Washing, folding and putting away our clothes is one of those chores that is easily the most dreaded of all of our duties. We all have our differences, but I can almost guarantee that Americans’ strong dislike of doing laundry is one of those topics that helps us bond.
What is it about such a necessary chore that makes us all cringe? Well for starters it is a four step process that isn’t exactly quick. You can’t just start it, work really hard and be done in a 30 minute period of time. No matter how good you are at doing laundry it still needs time to be washed and then time to be dried properly, which may require air drying for some favorite articles of clothing that you just refuse to trust the dryer with.
Then comes the mundane task of folding all your clothes and the last and most terrible, putting them all away where they belong.
I actually remember growing up and my mom handing me my clean, folded clothes and thinking, “Ugh, I’ll just put these on the dresser.”
How hard was my life that I couldn’t actually open the dresser draw and put them away? Obviously, very difficult.
But if I am being honest, I have had this same thought as an adult.
So what can we do to make this very necessary chore less difficult to complete or more likely to get done instead of procrastinating till we or our children run out of clean clothes?
Here are a few tips and tricks I have learned to taming the laundry monster.
First, get smaller laundry baskets. Seem like a weird suggestion? Well the reasoning behind it is that having a smaller basket limits the amount of laundry you do in one sitting.
Once the basket fills up you do the load and since it’s much smaller the whole process should be less overwhelming and it really helps you not procrastinate. Because who wants to sit there doing five loads of laundry?
Now yes, this may mean you do laundry more often but doing it a little here and there, I have found, makes the whole process more doable.
Second, get separate baskets for each family member. Now this has really helped me out because sorting laundry is really something I hated doing. My husband and I share a laundry basket but other than that my children all have seperate baskets. I find it makes it so much easier to know that when I grab their baskets, all their stuff will return right back to them and be easy to put directly away. It basically eliminates sorting and that really is a time saver.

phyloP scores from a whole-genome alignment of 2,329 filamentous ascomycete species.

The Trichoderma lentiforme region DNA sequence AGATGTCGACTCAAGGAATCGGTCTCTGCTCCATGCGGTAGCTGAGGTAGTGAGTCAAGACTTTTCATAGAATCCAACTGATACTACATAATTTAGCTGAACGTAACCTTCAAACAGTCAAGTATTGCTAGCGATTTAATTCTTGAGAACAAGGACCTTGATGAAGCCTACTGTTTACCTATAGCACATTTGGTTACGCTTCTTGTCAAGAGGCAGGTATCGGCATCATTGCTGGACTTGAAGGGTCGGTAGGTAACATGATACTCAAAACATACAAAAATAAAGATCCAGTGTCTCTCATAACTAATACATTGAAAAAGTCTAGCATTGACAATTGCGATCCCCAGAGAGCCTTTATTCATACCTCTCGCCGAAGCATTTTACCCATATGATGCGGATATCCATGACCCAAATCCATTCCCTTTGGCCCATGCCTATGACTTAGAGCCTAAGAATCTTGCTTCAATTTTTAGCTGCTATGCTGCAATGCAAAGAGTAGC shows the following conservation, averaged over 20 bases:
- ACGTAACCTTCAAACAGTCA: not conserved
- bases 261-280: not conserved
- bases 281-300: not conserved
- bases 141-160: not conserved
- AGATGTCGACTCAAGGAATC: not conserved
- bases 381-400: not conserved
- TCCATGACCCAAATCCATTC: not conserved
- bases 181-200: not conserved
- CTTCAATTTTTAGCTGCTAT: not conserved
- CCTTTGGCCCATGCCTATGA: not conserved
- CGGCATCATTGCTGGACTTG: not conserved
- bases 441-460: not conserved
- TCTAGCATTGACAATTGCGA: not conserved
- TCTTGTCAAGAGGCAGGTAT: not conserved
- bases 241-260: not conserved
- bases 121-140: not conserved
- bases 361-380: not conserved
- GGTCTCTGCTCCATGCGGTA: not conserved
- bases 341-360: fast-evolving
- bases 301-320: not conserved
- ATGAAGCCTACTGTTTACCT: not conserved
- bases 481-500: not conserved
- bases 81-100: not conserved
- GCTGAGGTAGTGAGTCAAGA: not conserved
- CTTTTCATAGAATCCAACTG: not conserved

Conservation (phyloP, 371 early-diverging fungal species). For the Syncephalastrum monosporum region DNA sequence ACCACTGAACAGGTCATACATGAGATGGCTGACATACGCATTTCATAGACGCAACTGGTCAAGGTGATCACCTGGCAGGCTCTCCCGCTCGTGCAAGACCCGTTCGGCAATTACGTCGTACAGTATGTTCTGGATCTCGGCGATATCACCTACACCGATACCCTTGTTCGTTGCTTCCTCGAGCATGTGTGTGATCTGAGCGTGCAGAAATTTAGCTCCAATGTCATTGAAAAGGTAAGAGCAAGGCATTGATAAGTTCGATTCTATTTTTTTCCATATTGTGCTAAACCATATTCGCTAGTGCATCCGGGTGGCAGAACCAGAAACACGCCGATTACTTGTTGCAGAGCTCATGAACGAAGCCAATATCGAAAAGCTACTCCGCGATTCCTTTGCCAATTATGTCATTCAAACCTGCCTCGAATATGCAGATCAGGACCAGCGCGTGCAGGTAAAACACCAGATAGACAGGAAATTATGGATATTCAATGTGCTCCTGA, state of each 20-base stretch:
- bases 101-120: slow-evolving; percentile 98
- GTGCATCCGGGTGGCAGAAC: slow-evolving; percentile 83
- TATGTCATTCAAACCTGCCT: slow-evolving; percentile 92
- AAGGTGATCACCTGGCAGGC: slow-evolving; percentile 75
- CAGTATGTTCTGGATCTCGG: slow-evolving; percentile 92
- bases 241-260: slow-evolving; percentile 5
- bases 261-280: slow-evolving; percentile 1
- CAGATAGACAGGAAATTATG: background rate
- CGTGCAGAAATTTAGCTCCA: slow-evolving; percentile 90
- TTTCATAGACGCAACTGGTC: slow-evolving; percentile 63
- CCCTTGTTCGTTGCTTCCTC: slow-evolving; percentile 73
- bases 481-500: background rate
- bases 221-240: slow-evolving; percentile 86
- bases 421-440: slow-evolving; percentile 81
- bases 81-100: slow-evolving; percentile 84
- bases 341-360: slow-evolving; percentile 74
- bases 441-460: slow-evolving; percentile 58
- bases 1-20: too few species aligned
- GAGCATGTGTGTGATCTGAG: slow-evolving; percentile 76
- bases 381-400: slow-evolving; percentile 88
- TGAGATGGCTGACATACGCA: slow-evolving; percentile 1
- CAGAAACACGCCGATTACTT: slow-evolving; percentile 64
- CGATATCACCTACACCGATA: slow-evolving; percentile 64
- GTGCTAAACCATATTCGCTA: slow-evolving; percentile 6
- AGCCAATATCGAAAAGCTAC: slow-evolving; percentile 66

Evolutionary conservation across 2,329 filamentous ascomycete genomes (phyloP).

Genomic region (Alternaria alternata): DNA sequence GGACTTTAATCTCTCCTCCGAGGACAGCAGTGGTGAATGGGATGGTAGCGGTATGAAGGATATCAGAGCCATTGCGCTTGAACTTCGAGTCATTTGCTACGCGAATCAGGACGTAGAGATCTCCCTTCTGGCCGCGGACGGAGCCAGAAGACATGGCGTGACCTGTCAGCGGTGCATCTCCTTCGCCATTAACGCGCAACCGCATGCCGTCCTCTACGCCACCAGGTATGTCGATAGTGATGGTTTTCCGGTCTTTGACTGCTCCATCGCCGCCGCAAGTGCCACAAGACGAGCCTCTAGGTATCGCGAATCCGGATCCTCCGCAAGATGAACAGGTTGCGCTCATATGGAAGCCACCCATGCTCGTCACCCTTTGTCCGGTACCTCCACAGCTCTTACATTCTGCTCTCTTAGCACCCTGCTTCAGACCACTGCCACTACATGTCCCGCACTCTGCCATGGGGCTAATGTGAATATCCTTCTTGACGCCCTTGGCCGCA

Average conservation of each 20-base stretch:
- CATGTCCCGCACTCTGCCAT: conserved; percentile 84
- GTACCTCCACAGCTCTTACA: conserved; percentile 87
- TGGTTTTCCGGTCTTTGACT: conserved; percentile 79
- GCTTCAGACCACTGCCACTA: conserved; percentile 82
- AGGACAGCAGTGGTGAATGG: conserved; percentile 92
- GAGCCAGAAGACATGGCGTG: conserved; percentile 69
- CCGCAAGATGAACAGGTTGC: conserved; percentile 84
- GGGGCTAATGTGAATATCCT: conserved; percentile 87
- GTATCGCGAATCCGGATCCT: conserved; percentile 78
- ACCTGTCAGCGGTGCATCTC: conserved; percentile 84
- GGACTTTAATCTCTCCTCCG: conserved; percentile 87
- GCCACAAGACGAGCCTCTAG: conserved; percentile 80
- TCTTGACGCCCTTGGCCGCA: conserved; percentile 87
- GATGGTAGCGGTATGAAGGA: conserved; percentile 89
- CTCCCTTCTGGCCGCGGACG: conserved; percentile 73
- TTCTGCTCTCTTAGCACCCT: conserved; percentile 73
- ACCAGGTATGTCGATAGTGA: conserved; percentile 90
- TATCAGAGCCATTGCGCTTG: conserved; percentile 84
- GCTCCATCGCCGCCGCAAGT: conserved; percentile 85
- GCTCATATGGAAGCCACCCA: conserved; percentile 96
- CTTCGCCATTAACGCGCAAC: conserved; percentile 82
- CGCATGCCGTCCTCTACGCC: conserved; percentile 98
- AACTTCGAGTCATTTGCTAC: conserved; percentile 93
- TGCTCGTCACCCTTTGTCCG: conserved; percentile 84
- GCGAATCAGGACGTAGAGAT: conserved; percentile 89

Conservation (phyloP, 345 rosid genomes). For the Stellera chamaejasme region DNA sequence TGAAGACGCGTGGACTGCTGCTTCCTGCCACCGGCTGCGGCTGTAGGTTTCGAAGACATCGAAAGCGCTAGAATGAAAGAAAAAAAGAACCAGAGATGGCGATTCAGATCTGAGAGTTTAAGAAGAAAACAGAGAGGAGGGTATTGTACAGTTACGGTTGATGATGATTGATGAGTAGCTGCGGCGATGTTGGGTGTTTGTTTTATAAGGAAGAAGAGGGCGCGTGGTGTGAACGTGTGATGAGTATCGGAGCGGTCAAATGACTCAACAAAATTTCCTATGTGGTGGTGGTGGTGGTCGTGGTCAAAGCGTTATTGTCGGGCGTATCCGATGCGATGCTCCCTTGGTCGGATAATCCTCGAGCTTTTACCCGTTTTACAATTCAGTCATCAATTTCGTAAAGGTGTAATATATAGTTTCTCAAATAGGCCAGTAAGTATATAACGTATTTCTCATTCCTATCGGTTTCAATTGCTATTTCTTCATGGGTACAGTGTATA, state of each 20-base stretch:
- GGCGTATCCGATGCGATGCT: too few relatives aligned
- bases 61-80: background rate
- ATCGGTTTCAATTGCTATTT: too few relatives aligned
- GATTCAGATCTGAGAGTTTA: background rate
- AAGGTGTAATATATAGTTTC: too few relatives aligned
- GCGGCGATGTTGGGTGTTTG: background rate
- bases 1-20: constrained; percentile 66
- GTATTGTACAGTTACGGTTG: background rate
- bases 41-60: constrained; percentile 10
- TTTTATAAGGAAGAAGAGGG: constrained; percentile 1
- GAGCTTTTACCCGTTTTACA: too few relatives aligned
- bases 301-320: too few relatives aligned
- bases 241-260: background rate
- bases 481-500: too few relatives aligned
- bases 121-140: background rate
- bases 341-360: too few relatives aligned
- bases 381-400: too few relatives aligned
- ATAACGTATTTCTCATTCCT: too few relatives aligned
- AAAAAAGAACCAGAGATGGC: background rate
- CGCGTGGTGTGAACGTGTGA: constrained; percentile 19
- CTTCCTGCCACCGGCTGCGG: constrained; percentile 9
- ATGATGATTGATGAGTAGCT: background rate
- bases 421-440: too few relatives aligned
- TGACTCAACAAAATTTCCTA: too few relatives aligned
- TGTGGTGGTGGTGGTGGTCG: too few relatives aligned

Third, have some sort of laundry schedule.
Now, like we discussed earlier, having a smaller laundry basket may mean doing laundry more often but that does not apply to things like sheets and towels.
For things you need to wash regularly but don’t go in the laundry basket, pick a day you want to wash them and that way you know that Thursday, for example, is sheets day and a day to not do a load of clothes.
Also right now while my kids are still young, I tend to do their laundry once a week on a set day, since their baskets don’t get filled up that fast. One reason for that may be because I still find myself doing last minute loads of dirt-stained clothes or popsicle-stained t-shirts right away to avoid set in stains – oh the joys of motherhood!
The last thing that makes me enjoy laundry a little bit more is when it smells good. I mean who doesn’t love hot, fresh and lovely smelling laundry? One thing I tried recently was getting wool dryer balls, that help dry clothes faster, and putting a few drops of essential oils on them.
My favorite type of oil to use right now is peppermint.
Nothing is better than folding a load of laundry that smells like a peppermint stick! Also for sheets, try Lavender oil, not only will it smell amazing but may even help you get better rest.
Best thing is to always remember to do whatever works for you and your family.
No matter if you are a single, college student or a seasoned laundry veteran (like my mom) having clean clothes is a necessity so we mind as well find ways to make it fun… or at least less like a monster and more like a friend.
Ashleigh Rood is an East Coast transplant and currently a San Diego East County resident. She is a military wife, mother to three girls and founder of Rosy Sunset.